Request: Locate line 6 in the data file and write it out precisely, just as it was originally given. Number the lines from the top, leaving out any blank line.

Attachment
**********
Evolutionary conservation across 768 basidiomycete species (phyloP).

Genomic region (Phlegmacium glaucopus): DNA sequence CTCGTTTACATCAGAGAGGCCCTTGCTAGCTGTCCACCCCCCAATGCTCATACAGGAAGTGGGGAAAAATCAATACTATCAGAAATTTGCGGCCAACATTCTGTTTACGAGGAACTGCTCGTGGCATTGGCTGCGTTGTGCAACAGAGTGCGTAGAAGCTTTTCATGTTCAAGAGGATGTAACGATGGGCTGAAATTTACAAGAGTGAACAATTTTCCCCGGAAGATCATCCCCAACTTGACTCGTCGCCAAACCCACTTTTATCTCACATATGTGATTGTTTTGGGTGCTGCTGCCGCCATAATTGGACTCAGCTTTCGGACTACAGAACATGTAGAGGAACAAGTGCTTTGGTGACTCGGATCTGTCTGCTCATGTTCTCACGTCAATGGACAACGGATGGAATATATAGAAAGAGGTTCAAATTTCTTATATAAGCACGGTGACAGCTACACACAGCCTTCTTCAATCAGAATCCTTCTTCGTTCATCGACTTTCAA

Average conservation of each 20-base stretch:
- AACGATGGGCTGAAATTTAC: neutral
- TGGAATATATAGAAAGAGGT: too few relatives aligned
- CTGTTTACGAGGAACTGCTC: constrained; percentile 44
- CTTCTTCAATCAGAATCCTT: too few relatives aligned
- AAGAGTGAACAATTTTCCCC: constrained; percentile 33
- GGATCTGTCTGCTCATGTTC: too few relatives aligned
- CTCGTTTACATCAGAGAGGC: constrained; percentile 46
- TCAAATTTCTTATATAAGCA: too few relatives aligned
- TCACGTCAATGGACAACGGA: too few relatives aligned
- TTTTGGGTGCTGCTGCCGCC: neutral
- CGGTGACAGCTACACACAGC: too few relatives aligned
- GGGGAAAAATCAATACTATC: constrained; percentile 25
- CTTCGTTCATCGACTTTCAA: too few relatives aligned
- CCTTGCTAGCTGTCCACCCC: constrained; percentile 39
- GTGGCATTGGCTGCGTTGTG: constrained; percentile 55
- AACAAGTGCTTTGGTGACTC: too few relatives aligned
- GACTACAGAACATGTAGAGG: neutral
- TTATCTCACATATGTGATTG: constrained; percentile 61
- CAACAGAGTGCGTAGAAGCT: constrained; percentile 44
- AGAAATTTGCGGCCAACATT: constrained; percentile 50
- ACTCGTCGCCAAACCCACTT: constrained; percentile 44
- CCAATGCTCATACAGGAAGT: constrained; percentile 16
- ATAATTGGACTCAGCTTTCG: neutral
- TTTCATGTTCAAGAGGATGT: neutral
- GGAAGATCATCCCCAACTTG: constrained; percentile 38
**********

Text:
- CTGTTTACGAGGAACTGCTC: constrained; percentile 44